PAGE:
HIV Rates Rising Among Poor, Minorities
Rising HIV rates among the poor and minorities have experts concerned, HealthDay News reports.
According to new data released Tuesday at the National HIV Prevention Conference by the U.S. Centers for Disease Control and Prevention (CDC), 19 percent of gay and bisexual men, 9 percent of intravenous drug users and 2 percent of low-income heterosexuals are infected with HIV, compared to an overall HIV infection rate in the United States of only 0.47 percent.
Young black men are being hit the hardest by HIV, the data shows. Infection rates have increased sharply among black gay and bisexual men despite the overall number of new cases in the U.S. holding steady at 50,000, Dr. Kevin Fenton, director of the National Center for HIV/AIDS at the CDC, told HealthDay.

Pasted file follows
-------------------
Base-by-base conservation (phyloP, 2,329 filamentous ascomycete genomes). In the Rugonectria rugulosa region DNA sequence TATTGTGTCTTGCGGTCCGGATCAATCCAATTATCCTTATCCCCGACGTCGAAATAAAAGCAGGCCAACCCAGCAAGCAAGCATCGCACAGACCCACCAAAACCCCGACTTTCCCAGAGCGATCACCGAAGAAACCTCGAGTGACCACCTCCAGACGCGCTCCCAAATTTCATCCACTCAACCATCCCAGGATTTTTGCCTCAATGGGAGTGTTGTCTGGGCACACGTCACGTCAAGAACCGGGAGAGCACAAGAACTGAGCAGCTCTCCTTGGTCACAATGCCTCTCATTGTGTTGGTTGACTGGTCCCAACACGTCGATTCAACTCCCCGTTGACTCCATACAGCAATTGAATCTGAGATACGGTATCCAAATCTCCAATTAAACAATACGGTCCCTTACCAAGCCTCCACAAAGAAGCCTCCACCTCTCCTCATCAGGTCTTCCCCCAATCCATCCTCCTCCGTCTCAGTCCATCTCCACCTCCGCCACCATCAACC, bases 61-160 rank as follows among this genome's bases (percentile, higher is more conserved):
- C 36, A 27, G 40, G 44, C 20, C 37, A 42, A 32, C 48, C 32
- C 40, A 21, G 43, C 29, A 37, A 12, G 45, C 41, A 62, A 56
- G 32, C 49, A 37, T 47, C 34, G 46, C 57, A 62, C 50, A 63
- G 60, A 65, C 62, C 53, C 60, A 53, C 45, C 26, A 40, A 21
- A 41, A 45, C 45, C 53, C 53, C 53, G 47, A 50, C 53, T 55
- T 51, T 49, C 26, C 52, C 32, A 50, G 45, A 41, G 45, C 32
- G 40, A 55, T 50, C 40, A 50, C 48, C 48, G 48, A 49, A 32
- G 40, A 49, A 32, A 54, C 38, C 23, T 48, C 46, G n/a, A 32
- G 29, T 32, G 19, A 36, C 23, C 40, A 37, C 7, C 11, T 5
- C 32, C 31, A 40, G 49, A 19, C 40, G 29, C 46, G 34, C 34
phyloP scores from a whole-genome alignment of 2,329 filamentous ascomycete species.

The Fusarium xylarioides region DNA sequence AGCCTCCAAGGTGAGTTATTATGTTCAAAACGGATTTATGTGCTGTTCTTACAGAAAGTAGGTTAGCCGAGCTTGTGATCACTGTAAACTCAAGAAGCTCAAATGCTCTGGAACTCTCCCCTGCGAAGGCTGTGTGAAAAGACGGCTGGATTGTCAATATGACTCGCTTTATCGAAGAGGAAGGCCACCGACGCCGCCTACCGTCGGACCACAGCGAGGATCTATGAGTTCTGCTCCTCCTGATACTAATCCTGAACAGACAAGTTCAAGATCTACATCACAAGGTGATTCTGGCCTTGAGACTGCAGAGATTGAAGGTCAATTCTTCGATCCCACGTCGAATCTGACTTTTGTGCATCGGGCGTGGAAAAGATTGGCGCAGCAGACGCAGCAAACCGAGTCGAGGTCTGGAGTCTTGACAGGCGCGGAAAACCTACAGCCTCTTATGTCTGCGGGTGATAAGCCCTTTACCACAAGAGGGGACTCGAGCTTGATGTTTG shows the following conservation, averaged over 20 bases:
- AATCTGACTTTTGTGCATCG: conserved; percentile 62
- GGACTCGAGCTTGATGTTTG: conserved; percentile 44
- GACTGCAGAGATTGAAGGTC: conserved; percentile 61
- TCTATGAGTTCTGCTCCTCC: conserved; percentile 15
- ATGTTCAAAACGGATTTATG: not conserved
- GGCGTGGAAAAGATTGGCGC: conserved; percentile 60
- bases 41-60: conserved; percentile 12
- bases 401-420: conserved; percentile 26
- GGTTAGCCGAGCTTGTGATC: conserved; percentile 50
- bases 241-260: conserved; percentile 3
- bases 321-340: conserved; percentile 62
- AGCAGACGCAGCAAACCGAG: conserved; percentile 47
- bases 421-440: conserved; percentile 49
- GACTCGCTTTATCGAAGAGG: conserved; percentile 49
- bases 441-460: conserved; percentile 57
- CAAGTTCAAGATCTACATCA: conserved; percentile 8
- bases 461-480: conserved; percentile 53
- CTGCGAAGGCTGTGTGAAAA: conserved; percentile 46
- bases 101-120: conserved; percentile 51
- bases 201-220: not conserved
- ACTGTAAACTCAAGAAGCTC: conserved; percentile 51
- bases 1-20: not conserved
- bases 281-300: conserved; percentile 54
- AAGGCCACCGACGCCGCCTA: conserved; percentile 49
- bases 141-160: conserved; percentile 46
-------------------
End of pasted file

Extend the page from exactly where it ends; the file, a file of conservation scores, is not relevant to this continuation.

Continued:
"The most concerning finding was that new HIV infections among black gay and bisexual men aged 18-to-29 increased 50 percent between 2006 and 2009," Fenton said at a press briefing on Monday. "That group was the only group in the U.S. to experience significant increases during that time."
Even more startling is that fact that the data showed that a big proportion of the individuals in the high-risk groups also reported engaging in risky behavior over the past year, such as having unprotected sex and sharing needles. Additionally, nearly half of the people in each of the high-risk groups were unaware that they were infected with the virus.